On Sunday, 2020 Democratic presidential candidate Pete Buttigieg appeared on CNN’s “State of the Union” with host Jake Tapper. During the segment, he was asked about his previous broad characterization of individuals who support President Trump.
Tapper asked: “One of your closing arguments in Iowa is that you can win over Republican voters. I know a number of your precinct captains are former Trump voters … but Republicans have been seizing, including in a new Trump ad, on a statement you made, saying, ‘Anyone who supported this President is, at best, looking the other way on racism.’ You’ve also said that on my show. That’s almost 63 million Americans who you’re painting with a pretty broad brush. Do you regret saying that at all?”
No, I’m very concerned about the racial division that this president has fostered, and I’m meeting a lot of voters who are no longer willing to look the other way on that, looking for a new political home, and I think it’s one of the reasons that we have seen so many people – in addition to the die-hard Democrats who are coming to our events – we’re seeing independents and a remarkable number of people who tell me that they are those future former Republicans that I like to talk about in our campaign. And it’s not that I am pretending to be more conservative than I am, but that if we don’t agree on everything, we can at least agree on turning the page and moving past what this president has done to the country.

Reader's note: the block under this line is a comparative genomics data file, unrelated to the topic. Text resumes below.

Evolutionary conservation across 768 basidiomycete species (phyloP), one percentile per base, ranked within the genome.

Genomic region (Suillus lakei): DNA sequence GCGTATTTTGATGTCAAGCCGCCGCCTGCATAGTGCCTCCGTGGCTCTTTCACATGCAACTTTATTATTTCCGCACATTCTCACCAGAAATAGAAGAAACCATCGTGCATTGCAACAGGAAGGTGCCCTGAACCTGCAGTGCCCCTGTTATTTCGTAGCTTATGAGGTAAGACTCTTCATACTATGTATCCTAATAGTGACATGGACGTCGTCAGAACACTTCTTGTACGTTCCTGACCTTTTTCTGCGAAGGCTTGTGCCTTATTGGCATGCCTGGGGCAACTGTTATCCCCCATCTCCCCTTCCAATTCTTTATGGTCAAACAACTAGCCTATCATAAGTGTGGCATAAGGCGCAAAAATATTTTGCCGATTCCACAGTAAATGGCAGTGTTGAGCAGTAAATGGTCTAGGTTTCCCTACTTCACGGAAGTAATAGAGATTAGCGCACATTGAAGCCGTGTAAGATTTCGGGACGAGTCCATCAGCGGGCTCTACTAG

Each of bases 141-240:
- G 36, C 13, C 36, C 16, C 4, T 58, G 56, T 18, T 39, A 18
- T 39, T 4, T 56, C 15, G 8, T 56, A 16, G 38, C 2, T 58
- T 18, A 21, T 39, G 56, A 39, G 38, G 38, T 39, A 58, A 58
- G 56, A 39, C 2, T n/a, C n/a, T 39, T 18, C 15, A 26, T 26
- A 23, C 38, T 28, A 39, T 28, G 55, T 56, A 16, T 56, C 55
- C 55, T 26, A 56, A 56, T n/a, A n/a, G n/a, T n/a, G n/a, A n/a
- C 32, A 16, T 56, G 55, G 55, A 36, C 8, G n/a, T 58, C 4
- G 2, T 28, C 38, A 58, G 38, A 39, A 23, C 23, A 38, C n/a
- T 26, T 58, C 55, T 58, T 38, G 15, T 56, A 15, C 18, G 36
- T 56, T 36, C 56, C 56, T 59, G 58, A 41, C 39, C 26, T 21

In August 2019, Tapper and Buttigieg had a very similar exchange, as referenced by the host on Sunday.
Tapper asked Buttigieg if he believed that “to cast a vote for President Trump in 2020” is a “racist act” due to the fact that the candidate had previously described President Trump as a “white nationalist.”
Buttigieg replied: “Well at best, it means looking the other way on racism. Basically what he’s saying is, ‘All right, I want you to look the other way on the racism, tolerate the negativity, accept the instability of my administration because I’m going to deliver for you job growth almost as good as the Obama years.’ That’s what his argument amounts to now and it’s part of the reason why he’s unpopular.”
At the time, Buttigieg was in between the first of two polling peaks, the latter of which he would reach in December. Several late-November/early-December national polls had the candidate in double digits, reaching as high as 16%.
Since then, however, Buttigieg’s national poll numbers have fallen. As of publication, the RealClearPolitics average of national polls has Buttigieg in fifth place with 6.7% support, behind late-entrant Michael Bloomberg, who is polling at 8%.
In Iowa, which caucuses on Monday, Buttigieg sits in third place with 15.4% support, behind former Vice President Joe Biden with 20.2% support, and Sen. Bernie Sanders (I-VT) with 24.6%, according to RealClearPolitics. This is a drastic change from mid-December and the very beginning of January when Buttigieg was in first position in Iowa.